I’m also focusing a lot of energy on continuing to attract and retain the top talent at Signify; ensuring our team’s relentless focus on our retail customers and end consumers; and developing colleagues’ skill sets in terms of aptitude and attitude.

What challenges have you faced as a woman who has held leadership roles, and how have you overcome them?

I find the main hurdle for women, particularly in leadership roles, is gender stereotypes. Female leaders tend to be brought down for the same attributes that uplift male counterparts. I think we’ve all heard a woman be called “bossy” for commanding attention in a room, but a man is a boss for doing the exact same thing. We can’t put our heads in the sand and be paralyzed by these perceptions. We need to recognize when this happens and reshape the narrative. It can be hard to not dwell and not question ourselves as leaders—but we need to stop any negative self-talk and move on to be successful.

Tell us about Signify’s S.H.E. employee resource group, and your involvement with it. How does it benefit and impact women like you at the company?

I serve as the executive sponsor of our women’s employee resource group: Supporting. Helping. Empowering. (S.H.E.). Whether I’m sharing my own best practices to achieve work-life balance, supporting individual career development planning, or engaging in Signify’s other diversity, equity, and inclusion events, I’m committed to helping women at Signify become advocates for their own career advancement and realize their full potential. I think it’s important for leaders to pay it forward and help make an impact on others’ professional journeys.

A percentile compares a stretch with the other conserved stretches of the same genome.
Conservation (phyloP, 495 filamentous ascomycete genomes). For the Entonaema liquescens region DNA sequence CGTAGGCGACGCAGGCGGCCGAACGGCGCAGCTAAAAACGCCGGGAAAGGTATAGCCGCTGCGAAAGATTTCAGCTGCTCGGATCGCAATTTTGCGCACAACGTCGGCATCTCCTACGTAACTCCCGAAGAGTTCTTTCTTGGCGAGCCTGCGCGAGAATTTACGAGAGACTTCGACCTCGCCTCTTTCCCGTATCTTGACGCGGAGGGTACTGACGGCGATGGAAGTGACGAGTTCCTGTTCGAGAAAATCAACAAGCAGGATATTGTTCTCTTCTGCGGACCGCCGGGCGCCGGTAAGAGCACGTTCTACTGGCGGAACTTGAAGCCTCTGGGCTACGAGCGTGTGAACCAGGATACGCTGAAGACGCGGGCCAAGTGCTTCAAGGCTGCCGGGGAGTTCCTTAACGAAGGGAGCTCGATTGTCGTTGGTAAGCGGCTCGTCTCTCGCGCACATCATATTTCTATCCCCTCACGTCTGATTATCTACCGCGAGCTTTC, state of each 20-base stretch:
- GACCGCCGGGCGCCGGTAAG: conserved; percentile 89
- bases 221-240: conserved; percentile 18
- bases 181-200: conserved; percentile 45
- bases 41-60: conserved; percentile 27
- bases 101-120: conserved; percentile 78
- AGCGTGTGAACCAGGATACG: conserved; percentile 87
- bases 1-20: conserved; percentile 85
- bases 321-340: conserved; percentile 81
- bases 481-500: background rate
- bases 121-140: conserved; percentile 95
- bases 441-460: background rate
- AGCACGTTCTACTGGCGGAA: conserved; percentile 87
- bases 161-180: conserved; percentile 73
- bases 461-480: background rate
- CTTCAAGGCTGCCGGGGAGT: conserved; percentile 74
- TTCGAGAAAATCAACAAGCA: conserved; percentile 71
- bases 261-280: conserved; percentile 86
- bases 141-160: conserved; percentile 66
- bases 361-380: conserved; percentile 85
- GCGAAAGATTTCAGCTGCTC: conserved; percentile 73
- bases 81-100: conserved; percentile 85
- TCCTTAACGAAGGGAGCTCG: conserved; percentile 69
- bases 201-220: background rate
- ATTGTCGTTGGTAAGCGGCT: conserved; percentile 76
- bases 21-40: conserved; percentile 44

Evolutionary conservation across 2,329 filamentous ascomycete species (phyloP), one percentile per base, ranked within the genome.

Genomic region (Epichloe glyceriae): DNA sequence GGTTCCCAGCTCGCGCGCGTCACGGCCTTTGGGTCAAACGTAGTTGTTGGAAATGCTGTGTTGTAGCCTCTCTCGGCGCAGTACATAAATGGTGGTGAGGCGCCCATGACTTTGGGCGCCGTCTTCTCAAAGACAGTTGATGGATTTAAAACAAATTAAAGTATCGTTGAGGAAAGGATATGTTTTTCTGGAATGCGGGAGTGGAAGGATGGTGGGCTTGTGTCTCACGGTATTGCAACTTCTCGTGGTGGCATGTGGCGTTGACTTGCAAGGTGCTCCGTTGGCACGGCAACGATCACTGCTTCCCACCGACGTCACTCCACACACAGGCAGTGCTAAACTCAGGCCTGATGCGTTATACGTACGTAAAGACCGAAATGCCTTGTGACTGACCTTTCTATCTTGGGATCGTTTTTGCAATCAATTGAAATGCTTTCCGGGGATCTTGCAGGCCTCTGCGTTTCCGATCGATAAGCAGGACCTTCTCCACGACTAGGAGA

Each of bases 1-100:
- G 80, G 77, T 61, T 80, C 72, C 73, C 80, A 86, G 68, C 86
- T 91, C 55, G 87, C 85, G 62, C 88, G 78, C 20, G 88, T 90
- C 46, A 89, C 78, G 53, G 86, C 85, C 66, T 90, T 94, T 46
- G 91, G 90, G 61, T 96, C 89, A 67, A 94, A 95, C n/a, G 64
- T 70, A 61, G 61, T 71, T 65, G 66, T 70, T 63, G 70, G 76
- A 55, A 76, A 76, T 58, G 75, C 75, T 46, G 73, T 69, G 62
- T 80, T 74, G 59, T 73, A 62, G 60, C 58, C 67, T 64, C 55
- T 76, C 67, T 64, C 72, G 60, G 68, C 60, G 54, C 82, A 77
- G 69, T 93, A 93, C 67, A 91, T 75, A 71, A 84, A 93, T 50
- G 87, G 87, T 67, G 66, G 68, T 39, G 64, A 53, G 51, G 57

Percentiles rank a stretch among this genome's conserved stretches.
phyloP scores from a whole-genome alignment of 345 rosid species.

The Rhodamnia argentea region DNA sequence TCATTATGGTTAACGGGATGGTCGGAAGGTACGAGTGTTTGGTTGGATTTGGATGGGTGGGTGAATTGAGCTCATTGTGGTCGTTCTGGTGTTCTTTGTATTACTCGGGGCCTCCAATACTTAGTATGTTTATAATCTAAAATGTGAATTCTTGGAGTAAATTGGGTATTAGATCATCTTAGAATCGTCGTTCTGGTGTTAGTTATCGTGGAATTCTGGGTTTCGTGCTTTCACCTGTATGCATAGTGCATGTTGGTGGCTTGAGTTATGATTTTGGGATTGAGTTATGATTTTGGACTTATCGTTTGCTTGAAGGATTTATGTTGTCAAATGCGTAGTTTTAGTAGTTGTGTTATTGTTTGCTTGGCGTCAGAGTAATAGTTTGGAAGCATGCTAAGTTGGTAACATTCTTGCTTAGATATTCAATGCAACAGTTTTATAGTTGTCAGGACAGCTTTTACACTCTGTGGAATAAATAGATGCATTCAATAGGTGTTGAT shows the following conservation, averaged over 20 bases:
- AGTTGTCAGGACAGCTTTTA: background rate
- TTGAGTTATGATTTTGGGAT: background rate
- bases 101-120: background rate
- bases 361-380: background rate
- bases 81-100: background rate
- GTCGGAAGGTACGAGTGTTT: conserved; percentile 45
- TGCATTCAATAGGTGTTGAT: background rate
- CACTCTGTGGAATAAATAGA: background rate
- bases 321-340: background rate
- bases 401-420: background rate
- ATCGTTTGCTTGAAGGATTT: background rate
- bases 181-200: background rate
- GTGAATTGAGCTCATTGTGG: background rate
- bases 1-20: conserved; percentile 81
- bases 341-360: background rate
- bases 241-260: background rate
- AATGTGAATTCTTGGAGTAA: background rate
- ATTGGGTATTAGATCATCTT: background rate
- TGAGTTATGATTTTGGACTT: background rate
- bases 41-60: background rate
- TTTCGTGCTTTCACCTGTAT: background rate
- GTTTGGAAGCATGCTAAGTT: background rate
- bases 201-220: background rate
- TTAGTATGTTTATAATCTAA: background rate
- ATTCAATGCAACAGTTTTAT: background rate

What has been your secret to successfully managing a remote team?

My leadership philosophy—whether the team is remote or not—is simple: Seek to understand before being understood. Empathy is an essential leadership skill and key to building trust with your team. I firmly believe that the better a listener I am, the more we can accomplish together. My goal is to build a culture of trust and care within my team.

Why is now an especially exciting time to work at Signify?

We are in the middle of a transformation, with a significant focus on developing our people and being a great place to work. We are also unlocking the power of light to go beyond illumination through our innovation and connected solutions, so there are many opportunities to contribute to the next big idea or technology.

What advice do you have for other women who hope to attain leadership roles?

Play the long game and be laser-focused on the goals you want to achieve. Embrace who you are as a woman—it is power, you don’t need to assimilate in a “man’s world.” Lastly, advocate for yourself and build a “board of directors” to help advocate for you.

What’s the best career advice you’ve ever received?

Teach people how to treat you. It’s important to set boundaries. For example, when we were in the office, even though I had established an open-door policy, I would shut my physical door to signal that I needed some time to get work done and or take a mental break to recharge my battery. We are also better leaders when we take care of ourselves.